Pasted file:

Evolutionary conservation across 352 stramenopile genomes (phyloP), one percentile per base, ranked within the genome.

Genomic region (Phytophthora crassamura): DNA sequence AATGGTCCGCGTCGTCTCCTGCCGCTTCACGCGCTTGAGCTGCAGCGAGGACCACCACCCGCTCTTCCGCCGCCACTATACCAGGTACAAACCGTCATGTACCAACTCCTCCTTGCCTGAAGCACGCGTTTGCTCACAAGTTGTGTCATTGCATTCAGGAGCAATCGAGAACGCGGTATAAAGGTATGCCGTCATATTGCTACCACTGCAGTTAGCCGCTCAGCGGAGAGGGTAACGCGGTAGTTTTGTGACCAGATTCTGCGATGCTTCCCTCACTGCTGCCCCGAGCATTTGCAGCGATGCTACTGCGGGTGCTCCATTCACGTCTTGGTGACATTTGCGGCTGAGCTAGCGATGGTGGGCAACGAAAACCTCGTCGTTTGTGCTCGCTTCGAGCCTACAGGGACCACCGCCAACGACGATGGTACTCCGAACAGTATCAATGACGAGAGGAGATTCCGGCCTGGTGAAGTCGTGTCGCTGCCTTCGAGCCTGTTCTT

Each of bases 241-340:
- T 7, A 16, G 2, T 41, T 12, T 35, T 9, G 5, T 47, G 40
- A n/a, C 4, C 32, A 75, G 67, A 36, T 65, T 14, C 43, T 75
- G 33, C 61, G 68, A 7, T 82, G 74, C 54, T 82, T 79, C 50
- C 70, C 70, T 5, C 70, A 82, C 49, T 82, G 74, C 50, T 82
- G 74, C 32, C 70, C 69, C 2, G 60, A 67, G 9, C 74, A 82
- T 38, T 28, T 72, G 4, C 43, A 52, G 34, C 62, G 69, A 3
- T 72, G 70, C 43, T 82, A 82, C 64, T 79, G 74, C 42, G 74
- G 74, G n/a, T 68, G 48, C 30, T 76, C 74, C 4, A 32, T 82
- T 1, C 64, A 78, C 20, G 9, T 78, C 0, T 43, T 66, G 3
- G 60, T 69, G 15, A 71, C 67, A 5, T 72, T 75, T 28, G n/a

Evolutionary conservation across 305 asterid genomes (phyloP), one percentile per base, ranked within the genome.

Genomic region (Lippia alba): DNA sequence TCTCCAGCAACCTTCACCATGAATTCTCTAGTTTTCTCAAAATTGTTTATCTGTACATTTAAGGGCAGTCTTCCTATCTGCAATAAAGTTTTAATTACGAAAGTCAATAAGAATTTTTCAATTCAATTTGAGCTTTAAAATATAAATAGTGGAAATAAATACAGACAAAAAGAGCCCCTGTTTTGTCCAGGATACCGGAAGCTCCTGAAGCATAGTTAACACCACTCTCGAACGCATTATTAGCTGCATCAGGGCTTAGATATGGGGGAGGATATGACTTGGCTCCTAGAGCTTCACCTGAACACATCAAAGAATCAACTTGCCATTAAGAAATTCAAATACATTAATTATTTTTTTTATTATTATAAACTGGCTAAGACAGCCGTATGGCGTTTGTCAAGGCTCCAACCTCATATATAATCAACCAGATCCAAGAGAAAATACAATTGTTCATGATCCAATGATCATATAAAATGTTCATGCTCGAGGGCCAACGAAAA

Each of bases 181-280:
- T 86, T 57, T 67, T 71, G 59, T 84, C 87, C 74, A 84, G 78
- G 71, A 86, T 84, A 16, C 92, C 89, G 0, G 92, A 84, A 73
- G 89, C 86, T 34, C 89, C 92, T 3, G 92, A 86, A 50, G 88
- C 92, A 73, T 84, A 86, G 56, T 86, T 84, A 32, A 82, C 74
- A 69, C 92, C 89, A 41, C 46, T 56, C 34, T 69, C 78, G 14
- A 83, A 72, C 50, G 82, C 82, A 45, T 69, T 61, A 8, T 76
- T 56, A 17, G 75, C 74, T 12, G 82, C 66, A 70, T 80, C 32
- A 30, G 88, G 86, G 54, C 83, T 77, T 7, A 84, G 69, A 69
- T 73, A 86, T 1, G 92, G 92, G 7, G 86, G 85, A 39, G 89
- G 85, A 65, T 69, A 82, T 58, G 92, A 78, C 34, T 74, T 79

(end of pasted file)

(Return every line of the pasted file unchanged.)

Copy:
Evolutionary conservation across 352 stramenopile genomes (phyloP), one percentile per base, ranked within the genome.

Genomic region (Phytophthora crassamura): DNA sequence AATGGTCCGCGTCGTCTCCTGCCGCTTCACGCGCTTGAGCTGCAGCGAGGACCACCACCCGCTCTTCCGCCGCCACTATACCAGGTACAAACCGTCATGTACCAACTCCTCCTTGCCTGAAGCACGCGTTTGCTCACAAGTTGTGTCATTGCATTCAGGAGCAATCGAGAACGCGGTATAAAGGTATGCCGTCATATTGCTACCACTGCAGTTAGCCGCTCAGCGGAGAGGGTAACGCGGTAGTTTTGTGACCAGATTCTGCGATGCTTCCCTCACTGCTGCCCCGAGCATTTGCAGCGATGCTACTGCGGGTGCTCCATTCACGTCTTGGTGACATTTGCGGCTGAGCTAGCGATGGTGGGCAACGAAAACCTCGTCGTTTGTGCTCGCTTCGAGCCTACAGGGACCACCGCCAACGACGATGGTACTCCGAACAGTATCAATGACGAGAGGAGATTCCGGCCTGGTGAAGTCGTGTCGCTGCCTTCGAGCCTGTTCTT

Each of bases 241-340:
- T 7, A 16, G 2, T 41, T 12, T 35, T 9, G 5, T 47, G 40
- A n/a, C 4, C 32, A 75, G 67, A 36, T 65, T 14, C 43, T 75
- G 33, C 61, G 68, A 7, T 82, G 74, C 54, T 82, T 79, C 50
- C 70, C 70, T 5, C 70, A 82, C 49, T 82, G 74, C 50, T 82
- G 74, C 32, C 70, C 69, C 2, G 60, A 67, G 9, C 74, A 82
- T 38, T 28, T 72, G 4, C 43, A 52, G 34, C 62, G 69, A 3
- T 72, G 70, C 43, T 82, A 82, C 64, T 79, G 74, C 42, G 74
- G 74, G n/a, T 68, G 48, C 30, T 76, C 74, C 4, A 32, T 82
- T 1, C 64, A 78, C 20, G 9, T 78, C 0, T 43, T 66, G 3
- G 60, T 69, G 15, A 71, C 67, A 5, T 72, T 75, T 28, G n/a

Evolutionary conservation across 305 asterid genomes (phyloP), one percentile per base, ranked within the genome.

Genomic region (Lippia alba): DNA sequence TCTCCAGCAACCTTCACCATGAATTCTCTAGTTTTCTCAAAATTGTTTATCTGTACATTTAAGGGCAGTCTTCCTATCTGCAATAAAGTTTTAATTACGAAAGTCAATAAGAATTTTTCAATTCAATTTGAGCTTTAAAATATAAATAGTGGAAATAAATACAGACAAAAAGAGCCCCTGTTTTGTCCAGGATACCGGAAGCTCCTGAAGCATAGTTAACACCACTCTCGAACGCATTATTAGCTGCATCAGGGCTTAGATATGGGGGAGGATATGACTTGGCTCCTAGAGCTTCACCTGAACACATCAAAGAATCAACTTGCCATTAAGAAATTCAAATACATTAATTATTTTTTTTATTATTATAAACTGGCTAAGACAGCCGTATGGCGTTTGTCAAGGCTCCAACCTCATATATAATCAACCAGATCCAAGAGAAAATACAATTGTTCATGATCCAATGATCATATAAAATGTTCATGCTCGAGGGCCAACGAAAA

Each of bases 181-280:
- T 86, T 57, T 67, T 71, G 59, T 84, C 87, C 74, A 84, G 78
- G 71, A 86, T 84, A 16, C 92, C 89, G 0, G 92, A 84, A 73
- G 89, C 86, T 34, C 89, C 92, T 3, G 92, A 86, A 50, G 88
- C 92, A 73, T 84, A 86, G 56, T 86, T 84, A 32, A 82, C 74
- A 69, C 92, C 89, A 41, C 46, T 56, C 34, T 69, C 78, G 14
- A 83, A 72, C 50, G 82, C 82, A 45, T 69, T 61, A 8, T 76
- T 56, A 17, G 75, C 74, T 12, G 82, C 66, A 70, T 80, C 32
- A 30, G 88, G 86, G 54, C 83, T 77, T 7, A 84, G 69, A 69
- T 73, A 86, T 1, G 92, G 92, G 7, G 86, G 85, A 39, G 89
- G 85, A 65, T 69, A 82, T 58, G 92, A 78, C 34, T 74, T 79